The Proof Is in the Poop: What Does Dog Poop Look Like on a Raw Diet?
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The Proof is in the Poop: What Does Dog Poop Look Like on a Raw Diet?

Life would be a lot easier if our pets could tell us how they’re feeling. But, luckily, their behavior, mood, and actions can help give us a better understanding of their health.

One of the most important indicators of your pet’s well being is their poop. The color, consistency, and overall look of their excrement can give you an idea if your pup is properly digesting their food and even give you insight into their internal health.

When your dog starts a raw food diet, you may notice changes to their stool. Read on to learn what dog poop on a raw diet can look like to understand how your dog’s digestive system is adapting to the change.

The “Perfect” Poop

Regardless of the type of diet you’re feeding your dog, you can always be on the lookout for healthy poo.

According to the American Kennel Club, the perfect dog poo should be:

  • Chocolate brown in color, though this can vary slightly depending on their diet. Other colors can be indicators of issues. For example, green pet poop could be a sign of a gallbladder issue while excrement with a yellow or orange tinge could be caused by a liver problem.

  • Shaped like one, long log piece. If their droppings are more hard and round, they could be dehydrated which can lead to constipation.

  • Compact, moist, and easy to pick up in a doggy bag. Like people, dog’s can sometimes get upset stomachs. If they’re straining to use the bathroom, they may be constipated. Loose stools can be a sign of intestinal upset that might resolve itself within a day.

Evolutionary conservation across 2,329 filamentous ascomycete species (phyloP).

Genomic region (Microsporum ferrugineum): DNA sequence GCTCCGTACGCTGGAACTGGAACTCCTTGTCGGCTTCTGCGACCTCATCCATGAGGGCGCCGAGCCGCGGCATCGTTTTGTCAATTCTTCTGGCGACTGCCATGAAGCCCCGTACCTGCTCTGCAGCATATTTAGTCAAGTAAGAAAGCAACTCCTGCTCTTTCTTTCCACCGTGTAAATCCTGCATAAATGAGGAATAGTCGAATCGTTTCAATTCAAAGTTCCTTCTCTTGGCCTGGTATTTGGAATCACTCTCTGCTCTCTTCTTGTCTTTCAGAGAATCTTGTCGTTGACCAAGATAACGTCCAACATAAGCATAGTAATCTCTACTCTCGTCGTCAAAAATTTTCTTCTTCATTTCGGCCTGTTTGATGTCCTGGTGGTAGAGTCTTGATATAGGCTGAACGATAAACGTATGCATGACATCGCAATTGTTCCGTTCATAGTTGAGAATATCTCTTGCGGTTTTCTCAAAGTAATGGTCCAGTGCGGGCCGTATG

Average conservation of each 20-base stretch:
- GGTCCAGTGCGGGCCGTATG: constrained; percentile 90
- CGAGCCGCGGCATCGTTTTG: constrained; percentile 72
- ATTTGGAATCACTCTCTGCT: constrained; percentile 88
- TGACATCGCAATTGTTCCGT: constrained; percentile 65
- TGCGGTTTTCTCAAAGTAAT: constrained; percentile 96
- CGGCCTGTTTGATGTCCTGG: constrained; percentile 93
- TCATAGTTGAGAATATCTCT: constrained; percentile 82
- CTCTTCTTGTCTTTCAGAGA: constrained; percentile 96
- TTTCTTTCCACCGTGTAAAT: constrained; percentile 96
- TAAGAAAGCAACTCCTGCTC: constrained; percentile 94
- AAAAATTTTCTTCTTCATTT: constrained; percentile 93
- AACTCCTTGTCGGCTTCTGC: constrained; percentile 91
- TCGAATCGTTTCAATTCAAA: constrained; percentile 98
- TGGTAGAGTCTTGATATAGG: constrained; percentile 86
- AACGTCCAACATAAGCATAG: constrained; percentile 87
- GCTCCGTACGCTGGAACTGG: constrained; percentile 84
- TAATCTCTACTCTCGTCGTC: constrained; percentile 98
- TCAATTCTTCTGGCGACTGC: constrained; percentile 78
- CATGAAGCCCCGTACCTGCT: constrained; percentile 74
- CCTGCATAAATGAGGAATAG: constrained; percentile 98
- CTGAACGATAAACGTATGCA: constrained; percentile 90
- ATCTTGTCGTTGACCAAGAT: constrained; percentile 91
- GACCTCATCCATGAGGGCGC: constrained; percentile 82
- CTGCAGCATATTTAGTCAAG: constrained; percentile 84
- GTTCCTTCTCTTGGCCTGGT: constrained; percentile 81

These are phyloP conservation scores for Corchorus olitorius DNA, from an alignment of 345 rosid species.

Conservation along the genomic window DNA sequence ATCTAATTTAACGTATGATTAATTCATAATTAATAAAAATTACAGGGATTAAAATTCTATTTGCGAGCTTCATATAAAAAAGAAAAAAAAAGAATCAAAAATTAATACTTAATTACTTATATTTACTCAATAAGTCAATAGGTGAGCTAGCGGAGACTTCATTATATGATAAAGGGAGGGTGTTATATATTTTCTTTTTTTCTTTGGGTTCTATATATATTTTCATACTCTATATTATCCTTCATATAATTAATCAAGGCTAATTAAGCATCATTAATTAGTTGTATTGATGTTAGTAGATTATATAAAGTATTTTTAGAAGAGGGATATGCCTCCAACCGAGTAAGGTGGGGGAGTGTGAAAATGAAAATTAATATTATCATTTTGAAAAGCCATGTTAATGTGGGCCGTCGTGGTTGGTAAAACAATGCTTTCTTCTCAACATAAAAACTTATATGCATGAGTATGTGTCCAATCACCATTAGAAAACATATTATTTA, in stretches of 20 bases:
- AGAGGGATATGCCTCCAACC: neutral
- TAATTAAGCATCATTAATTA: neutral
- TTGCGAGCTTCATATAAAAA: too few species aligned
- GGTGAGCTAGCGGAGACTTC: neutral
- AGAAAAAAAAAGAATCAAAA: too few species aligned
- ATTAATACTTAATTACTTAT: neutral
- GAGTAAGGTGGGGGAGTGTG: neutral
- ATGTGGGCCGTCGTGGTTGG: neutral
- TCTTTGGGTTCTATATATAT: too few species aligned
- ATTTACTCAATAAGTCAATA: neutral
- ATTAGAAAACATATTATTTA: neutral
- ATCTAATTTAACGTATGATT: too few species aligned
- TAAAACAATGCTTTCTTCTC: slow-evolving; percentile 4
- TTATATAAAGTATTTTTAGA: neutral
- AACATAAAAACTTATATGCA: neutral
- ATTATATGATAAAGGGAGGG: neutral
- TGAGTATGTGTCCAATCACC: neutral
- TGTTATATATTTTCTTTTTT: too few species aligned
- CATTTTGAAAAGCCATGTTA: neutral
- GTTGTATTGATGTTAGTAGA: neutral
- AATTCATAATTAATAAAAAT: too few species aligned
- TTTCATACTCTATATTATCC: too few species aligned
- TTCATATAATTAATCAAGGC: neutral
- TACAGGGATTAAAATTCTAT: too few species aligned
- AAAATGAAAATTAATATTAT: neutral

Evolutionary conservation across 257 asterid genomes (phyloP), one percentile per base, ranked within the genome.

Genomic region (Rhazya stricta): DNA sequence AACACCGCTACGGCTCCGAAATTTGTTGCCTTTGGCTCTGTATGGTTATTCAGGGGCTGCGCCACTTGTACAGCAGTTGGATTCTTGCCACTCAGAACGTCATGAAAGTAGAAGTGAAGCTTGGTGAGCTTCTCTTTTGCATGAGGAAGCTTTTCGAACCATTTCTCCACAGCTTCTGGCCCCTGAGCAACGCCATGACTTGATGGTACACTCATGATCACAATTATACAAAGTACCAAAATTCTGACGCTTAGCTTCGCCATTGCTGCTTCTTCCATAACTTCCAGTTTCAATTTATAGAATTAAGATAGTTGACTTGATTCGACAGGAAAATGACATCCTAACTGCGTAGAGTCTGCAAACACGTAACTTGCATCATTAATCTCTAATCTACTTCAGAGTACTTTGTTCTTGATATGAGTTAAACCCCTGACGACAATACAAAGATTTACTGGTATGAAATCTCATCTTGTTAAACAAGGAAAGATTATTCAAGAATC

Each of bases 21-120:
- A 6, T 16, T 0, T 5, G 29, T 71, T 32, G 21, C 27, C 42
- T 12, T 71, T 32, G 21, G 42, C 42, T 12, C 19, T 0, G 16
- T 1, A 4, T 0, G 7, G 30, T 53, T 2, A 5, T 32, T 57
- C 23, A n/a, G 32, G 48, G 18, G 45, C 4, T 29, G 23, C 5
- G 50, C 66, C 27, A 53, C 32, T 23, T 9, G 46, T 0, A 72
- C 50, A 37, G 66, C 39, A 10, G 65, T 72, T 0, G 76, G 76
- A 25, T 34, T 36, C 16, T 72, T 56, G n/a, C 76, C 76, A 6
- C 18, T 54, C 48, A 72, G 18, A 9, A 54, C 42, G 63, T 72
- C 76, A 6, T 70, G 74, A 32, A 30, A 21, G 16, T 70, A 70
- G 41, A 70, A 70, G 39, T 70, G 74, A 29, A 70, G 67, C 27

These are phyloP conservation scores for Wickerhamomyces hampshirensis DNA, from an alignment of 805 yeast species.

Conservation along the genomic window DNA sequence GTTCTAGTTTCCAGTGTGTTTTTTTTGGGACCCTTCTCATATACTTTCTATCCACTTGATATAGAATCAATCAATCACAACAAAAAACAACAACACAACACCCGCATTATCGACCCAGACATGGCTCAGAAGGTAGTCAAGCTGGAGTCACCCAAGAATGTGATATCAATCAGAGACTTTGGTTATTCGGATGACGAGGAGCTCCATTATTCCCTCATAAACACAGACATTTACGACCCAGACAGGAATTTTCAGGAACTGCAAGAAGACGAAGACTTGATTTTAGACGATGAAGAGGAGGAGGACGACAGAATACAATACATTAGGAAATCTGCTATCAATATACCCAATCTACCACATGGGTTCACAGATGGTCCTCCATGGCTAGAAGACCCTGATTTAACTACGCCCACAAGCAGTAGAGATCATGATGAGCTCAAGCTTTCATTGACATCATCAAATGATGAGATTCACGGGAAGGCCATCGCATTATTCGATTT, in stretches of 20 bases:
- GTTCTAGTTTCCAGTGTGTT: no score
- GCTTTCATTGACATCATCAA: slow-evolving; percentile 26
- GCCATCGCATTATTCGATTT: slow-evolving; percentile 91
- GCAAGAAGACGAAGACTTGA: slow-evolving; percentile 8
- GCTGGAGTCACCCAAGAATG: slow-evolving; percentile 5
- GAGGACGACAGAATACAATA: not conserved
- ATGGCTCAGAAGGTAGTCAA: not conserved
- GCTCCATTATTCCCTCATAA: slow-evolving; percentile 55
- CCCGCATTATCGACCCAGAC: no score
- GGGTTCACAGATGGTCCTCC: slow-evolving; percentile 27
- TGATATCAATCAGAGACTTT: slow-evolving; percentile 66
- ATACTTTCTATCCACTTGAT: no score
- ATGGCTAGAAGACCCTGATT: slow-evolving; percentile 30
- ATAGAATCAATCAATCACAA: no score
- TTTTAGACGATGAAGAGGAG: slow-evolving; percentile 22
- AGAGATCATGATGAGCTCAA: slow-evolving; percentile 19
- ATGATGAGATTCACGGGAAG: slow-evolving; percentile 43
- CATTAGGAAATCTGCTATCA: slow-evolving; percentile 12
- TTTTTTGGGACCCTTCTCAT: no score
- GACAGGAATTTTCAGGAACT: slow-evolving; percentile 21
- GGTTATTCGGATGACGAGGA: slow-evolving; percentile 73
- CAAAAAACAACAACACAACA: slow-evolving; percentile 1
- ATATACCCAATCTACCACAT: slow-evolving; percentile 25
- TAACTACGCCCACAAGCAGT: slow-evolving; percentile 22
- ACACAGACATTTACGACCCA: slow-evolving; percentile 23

• Free of debris that aren’t food-related. White spots in your dog’s poop can be a sign of tapeworms. Excess grass or hair in your dog’s stool may mean he or she could be uncomfortable as well.

Always keep an eye on your dog’s bowel movements to make sure there’s nothing out of the ordinary happening.

Raw Fed Dog Poop vs. Kibble Dog Poop

Brown dog pooping in tall grass

Of course, your dog's poop is heavily influenced by his or her diet. Here are some things to keep in mind when comparing a dog on the raw diet’s stool vs. a dog being fed kibble’s excrement. 

Dog Poop on Raw Diet

First things first, raw pet food can actually make your dog poop less! This is because your pet is now ingesting food that is being digested and properly utilized by the body, resulting in less waste. Plus, another of the benefits of feeding raw is your dog’s poop may be less smelly.

With raw feeding, you may notice that your dog’s poop looks:

  • Smaller than usual, because more food is being ingested rather than being discarded. 

  • Lighter in color. The bone content in the diet accounts for it turning white. It’s not uncommon for the excrement of dog’s on the raw diet to dry white and disintegrate if left outdoors.

  • Firmer than usual. This is because your dog may be drinking less water since the raw diet is about 70% moisture and is low in sodium. If you notice your dog straining while pooping, that is normal and even healthy since it can help express the anal glands. Your dog’s raw diet hard poop shouldn’t be confused with constipation.

  • Covered in some mucus. Mucus-covered stools can appear at any time, no matter how long a dog has been on the raw diet and is generally no reason for concern. When first switching to a raw diet, this may be a sign that the digestive tract is ridding the junk from its system, which is a normal part of detox.

It’s also important to note that black dog poop on raw food can occur as your dog’s digestive enzymes get used to more meat and organ matter in their diet. As long as it’s dark and firm, that’s good. If you notice streaks of red or a tar consistency this could be the result of an imbalance diet or internal problem and you should consult with your vet.

Dog Poop on Kibble Diet

With typical kibble dog food, your pup will likely have more frequent bowel movements that are large and smelly. That’s because less food is actually being digested and upwards of 70% of what they’re fed is discharged in their stool.

Dogs that eat kibble may also experience an upset tummy more often because they’re lacking the proper nutrients. At the same time, the dry food lacks moisture so they will need to drink more water throughout the day which can cause diarrhea.

As you can see, the proof is all in the poop! Learn more about how the raw diet can benefit your pet today.

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